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Pediatric medicine is vastly different from adult medicine. For one, every patient doesn’t have high blood pressure, type II diabetes and high cholesterol. Other differences center around what diseases are common, normal vital signs and vaccines. The good news is, for all these differences, there are some top-notch resources that will help you successfully navigate your pediatric rotation, Shelf, and USMLE Step 2 CK prep.

With any rotation, you won’t be able to just dive into UWorld questions right away. You need to build a foundation of knowledge. The best way to build your knowledge foundation for any rotation is to do some short reading or video watching followed by some quick question review. Firecracker, Online MedEd, and Case Files are all good resources for this. I personally, am a fan of all three because they’re super short and give you a lot of the basics needed for UWorld.

Case Files Pediatrics, Online MedEd, and Firecracker for Step 2 CK Prep

Case Files Pediatrics is an especially good resource because most cases are 6 or so pages. A typical way to use these effectively would be to:

1. Find the topic you want to review in whatever book you prefer to annotate in (i.e Mastering the Boards, Step Up to Medicine, First Aid, or even just your journal) and then,

2. Watch the Online MedEd video for the topic.

3. Next, read the Firecracker material on the topic and work through the associated questions.

4. Finally, you can reinforce your topic review one more time by finding the corresponding topic in Case Files and working through the associated questions.

This can all be spaced out over a few days, so you can get some spaced repetition in there as well. 

A note about Case Files: you don’t necessarily need to read the entire book cover to cover. Its utility lies in the clarity in which topics are presented. If you feel you need a little more clarification on a topic, Case Files are a perfect place to go. Once you’ve done this with a few topics (pediatric rashes, common pediatric cancers, vaccination schedule and congenital defects for example), you will be able to move on to the serious questions.

UWorld for the Pediatrics Rotation and Step 2 CK Prep

When it comes to serious vignette style questions, UWorld will always be the best. UWorld gives the clearest explanations and even references articles, should you want to learn a bit more in depth (if you’re interested in pediatrics or any specialty in general, having up-to-date knowledge outside of what’s necessary for your exams will really help you stand out). Typically, going through these resources once (again, be picky with Case Files) is more than enough in order to do well on your Shelf, have a solid foundation for Step 2 CK, and navigate the day-to-day of your pediatrics rotation. Once you go through the pediatric section of UWorld once, get the NBMEs. I typically review UWorld in between doing NBME questions, as often UWorld will explain an NBME question.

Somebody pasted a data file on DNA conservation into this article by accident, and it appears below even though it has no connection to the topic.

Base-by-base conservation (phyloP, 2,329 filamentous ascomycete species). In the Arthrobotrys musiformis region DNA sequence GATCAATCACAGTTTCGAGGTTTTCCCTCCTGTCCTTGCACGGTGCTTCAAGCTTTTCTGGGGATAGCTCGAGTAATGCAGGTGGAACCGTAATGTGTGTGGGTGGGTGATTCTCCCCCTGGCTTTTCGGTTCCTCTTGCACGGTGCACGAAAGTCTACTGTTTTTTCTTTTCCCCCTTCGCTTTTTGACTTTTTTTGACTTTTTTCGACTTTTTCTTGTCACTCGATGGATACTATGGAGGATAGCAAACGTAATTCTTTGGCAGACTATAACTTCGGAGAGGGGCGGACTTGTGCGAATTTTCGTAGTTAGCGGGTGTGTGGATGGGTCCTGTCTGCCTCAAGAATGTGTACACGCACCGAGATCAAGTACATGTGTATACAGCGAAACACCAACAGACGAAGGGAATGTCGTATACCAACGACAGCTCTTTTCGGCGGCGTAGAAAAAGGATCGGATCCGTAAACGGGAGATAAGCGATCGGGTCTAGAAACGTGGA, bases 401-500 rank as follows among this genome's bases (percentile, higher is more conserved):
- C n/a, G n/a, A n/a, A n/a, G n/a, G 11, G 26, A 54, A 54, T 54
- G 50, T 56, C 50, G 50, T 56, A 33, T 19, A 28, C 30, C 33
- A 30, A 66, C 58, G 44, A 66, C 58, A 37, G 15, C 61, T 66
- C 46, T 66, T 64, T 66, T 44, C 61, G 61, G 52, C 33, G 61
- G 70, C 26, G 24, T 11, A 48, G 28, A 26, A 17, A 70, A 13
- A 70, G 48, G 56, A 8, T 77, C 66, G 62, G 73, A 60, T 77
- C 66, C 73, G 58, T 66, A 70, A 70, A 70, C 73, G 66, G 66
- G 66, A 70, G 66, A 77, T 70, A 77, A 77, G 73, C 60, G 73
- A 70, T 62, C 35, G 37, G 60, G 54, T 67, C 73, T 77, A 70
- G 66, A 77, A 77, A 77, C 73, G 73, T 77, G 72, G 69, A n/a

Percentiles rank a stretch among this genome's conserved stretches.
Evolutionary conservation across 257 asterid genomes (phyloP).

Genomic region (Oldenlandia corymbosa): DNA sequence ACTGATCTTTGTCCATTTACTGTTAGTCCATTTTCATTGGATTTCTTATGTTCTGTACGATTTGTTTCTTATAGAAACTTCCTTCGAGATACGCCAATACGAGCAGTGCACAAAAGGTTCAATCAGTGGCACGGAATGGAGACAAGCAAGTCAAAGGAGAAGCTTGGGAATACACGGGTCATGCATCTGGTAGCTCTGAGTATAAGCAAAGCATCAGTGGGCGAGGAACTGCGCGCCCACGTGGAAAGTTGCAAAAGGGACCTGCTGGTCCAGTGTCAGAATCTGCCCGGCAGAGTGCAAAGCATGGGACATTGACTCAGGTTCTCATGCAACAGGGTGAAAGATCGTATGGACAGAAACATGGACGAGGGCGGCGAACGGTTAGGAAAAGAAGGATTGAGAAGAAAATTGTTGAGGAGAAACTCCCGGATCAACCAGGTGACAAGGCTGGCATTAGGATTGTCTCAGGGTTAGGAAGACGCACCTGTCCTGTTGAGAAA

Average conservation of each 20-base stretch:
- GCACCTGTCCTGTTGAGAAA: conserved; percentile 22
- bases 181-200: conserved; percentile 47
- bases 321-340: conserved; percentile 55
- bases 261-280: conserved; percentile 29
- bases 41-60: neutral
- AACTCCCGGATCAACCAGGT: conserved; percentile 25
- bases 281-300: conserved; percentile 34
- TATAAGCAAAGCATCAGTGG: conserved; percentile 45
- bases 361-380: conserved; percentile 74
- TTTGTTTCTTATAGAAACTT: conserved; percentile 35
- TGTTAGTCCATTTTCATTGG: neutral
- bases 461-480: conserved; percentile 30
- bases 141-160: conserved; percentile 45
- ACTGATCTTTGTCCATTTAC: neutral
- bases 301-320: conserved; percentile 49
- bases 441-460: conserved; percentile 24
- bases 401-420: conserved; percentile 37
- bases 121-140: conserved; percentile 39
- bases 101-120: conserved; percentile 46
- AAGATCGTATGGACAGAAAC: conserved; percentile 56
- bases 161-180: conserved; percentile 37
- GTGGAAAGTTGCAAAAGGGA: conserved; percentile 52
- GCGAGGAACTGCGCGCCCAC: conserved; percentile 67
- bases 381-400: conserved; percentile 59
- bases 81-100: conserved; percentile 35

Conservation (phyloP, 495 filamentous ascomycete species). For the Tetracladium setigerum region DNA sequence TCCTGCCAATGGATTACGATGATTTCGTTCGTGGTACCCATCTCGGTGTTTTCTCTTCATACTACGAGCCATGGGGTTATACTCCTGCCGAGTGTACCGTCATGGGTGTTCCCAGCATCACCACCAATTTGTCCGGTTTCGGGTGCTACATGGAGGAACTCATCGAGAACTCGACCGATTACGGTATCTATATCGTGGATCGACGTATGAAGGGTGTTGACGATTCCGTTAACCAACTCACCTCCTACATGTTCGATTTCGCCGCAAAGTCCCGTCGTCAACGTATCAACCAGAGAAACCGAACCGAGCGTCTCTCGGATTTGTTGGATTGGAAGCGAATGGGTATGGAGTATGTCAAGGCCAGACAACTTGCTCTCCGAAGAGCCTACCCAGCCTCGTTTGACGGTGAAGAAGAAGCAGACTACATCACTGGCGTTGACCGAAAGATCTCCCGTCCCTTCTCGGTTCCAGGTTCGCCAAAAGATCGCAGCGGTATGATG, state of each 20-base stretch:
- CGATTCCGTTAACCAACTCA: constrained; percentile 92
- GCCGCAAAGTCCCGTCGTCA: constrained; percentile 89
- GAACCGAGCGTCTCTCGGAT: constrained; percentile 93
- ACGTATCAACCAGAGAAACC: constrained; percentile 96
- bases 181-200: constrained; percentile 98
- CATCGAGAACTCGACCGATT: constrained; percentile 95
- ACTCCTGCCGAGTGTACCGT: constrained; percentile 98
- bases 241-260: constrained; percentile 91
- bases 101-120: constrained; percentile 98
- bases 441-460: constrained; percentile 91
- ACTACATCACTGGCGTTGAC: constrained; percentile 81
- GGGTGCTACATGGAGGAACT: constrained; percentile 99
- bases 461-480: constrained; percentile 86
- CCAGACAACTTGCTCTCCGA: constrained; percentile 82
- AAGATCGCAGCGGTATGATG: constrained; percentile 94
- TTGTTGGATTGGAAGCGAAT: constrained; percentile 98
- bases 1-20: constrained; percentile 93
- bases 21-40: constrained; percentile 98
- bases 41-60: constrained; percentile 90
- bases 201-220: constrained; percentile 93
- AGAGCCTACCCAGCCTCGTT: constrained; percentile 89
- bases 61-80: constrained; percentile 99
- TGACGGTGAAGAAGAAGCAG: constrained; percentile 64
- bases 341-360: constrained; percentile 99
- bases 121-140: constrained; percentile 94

NBMEs for Step 2 CK & Shelf Prep, and the Pediatrics Rotation

There are four NBMEs for Pediatrics. In my opinion, the first one isn’t the most accurate in terms of what the exam is like. That being said, question exposure is crucial, so make you sure you do it anyway. Once you complete all the NBMEs and missed UWorld questions, it's time to take your test. Just like any other exam, there will be missed questions no matter how many questions or resources you’ve used. Don’t let it discourage you! Covering all of this material in 6 weeks may sound daunting but it's all about using your time wisely. Whenever you have some downtime in clinic, or the wards are slow, try and read a case here and there or pull up UWorld on your phone. I’m sure you will all do great. Take care everyone and happy studying!

 

Looking for additional Pediatrics Rotation materials? Have a look at our Pediatrics Shelf Preparation Guide.

 

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Ali Elsaadi

Ali Elsaadi

Ali graduated from the University of Houston with a Bachelor of Science in Biology in 2016. He is an MD candidate for the class of 2020 at St. George’s University. Ali is currently rotating at an NYU Langone affiliated hospital in Brooklyn, New York. He plans to apply for general surgery and hopes to specialize afterward. His interests outside of medicine include learning languages and recipes from different cultures.
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